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Does effective architecture boost office productivity? 
Monday 29 Jul 2013
 
 
 
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Editorial

Does effective architecture boost office productivity? 


With the Buro Happold Effectiveness in Architecture Award currently open, we set out to discover which architectural trends affect the commercial sector at office level. The days of individual offices are over, with open plan ‘non-territorial’ workplaces the modern norm. Early birds claim the most coveted ‘hot desks’ in compressed, more economic workspaces. But is this conducive to productivity?

There is no shortage of reports on the negative impact of open-plan offices. Studies show that noise and lack of privacy increase stress and disruption. This is often severe, with some 54% of workers citing the acoustic environment of their offices as an obstacle to efficient work.

Indeed, noisy colleagues are a main gripe in the office, with studies showing that the inclusion of background noises such as sneezing, eating or loud phone calls causes efficiency to diminish by 10-20%. Loudness is not the main problem here, but unpredictability. Our brains are finely tuned and alert to unexpected and irregular noises as an early warning system, which disrupts our thought processes.

This is not helped by the fact that architects seem to be enamoured with hard, flat materials like glass, steel and concrete, which efficiently reflect ambient noise back into the office. The trends for endless internal windows and plasterboard ceilings, or cheap ceiling tiles - which possess no acoustic properties whatsoever - accentuate the problem.

The other extreme - an office where you could hear a pin drop - can be intimidating. So is it possible to screen these noises out? Some offices have experimented with the use of recorded, ear-pleasing natural noises such as birdsong and running water to mask noisy colleagues and increase effectiveness.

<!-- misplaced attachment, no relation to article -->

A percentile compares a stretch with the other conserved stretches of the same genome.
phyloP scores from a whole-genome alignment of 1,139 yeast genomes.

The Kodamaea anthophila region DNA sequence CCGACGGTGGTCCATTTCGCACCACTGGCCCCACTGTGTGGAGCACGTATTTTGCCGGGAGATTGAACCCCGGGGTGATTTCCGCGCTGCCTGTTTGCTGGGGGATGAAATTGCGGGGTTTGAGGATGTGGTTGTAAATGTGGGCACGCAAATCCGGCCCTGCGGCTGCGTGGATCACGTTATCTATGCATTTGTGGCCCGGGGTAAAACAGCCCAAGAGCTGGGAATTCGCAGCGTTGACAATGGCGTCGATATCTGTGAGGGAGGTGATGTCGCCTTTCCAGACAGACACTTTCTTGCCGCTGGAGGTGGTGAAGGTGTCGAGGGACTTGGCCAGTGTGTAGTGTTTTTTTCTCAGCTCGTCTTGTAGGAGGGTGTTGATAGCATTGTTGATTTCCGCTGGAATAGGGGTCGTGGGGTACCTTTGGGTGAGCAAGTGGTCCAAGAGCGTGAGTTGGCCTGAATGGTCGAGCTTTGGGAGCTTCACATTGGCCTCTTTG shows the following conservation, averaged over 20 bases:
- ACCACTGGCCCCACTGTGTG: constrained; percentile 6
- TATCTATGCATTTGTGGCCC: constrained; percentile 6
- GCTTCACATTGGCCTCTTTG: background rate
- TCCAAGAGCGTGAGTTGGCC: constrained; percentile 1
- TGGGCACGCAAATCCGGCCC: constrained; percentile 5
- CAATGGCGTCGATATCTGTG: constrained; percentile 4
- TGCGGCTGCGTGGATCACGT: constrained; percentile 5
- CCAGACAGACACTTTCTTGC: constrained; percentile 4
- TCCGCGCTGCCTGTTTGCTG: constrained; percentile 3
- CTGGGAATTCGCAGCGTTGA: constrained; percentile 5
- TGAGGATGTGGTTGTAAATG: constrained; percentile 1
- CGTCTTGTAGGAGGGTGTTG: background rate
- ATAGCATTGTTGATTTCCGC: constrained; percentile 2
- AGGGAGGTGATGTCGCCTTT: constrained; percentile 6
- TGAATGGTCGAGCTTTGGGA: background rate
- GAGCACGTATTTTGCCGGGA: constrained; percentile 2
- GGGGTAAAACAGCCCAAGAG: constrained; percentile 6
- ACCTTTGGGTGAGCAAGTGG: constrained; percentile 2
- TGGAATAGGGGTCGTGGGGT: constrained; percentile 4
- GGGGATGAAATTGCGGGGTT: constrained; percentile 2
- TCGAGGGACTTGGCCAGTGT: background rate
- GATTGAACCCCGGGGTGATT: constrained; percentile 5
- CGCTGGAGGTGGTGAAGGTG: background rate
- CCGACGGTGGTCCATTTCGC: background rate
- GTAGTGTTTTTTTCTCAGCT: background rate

Dr Jane Carstairs, an Occupational Psychologist at the University of Wolverhampton, agrees that saving on space and rent with open-plan ‘non-territorial’ offices can pose something of a false economy, as the stress and disturbances caused by non-personalised workspaces can lead to drops in productivity, or even force employees to search for work elsewhere.

Dr Carstairs states: “Having your own space allows people to gain control within that small environment and personalise it with pictures and little things that define their identity. The threats to that of the non-territorial office can result in a lack of motivation and even stress.

“There have been some studies that suggest people find working without the ability to personalise their space quite a stressful event. This emphasises how important perceived control is in being able to cope with stress.

“The worst case scenario is that it could lead to people having time off work. If there is a reduction in people’s satisfaction with the environment and job then that can impact on people’s commitment to the organisation. In extreme cases they might find a job elsewhere.”

As architect Alexi Marmot suggests, most contemporary offices are centred on activity-based working, and it follows that workers should migrate to the space appropriate for the task they are tackling at the time. This spatially flexible approach could provide a solution to the problem of noise.

While it can be argued that non-territorial, ‘wacky’ offices - perhaps complete with fire station poles and ball pits - can enhance creativity and informal collaboration, there is no evidence to support this. It may also be true that these modern, Shoreditch-style offices could be a source of distraction and anxiety for more ‘conventional’ workers.

One thing all research points towards is that daylight and natural, non-urban views are universally conducive to effectiveness and productivity. However, while architects are often blamed for the shortcomings of an office, the task of integrating psychological research and acoustic science with architectural practice is a tough one.

Throw into the mix that architects are often working ‘blind’, without knowledge of the office’s future inhabitants - not to mention the fact that most organisations don’t last as long as offices do - and the task of building a perfectly effective office is a tall order indeed.

Richard Greenan
WAN AWARDS

The Early Bird Registration is closing for the Buro Happold Effectiveness in Architecture Award on Wednesday 31 July. Click here for more information.

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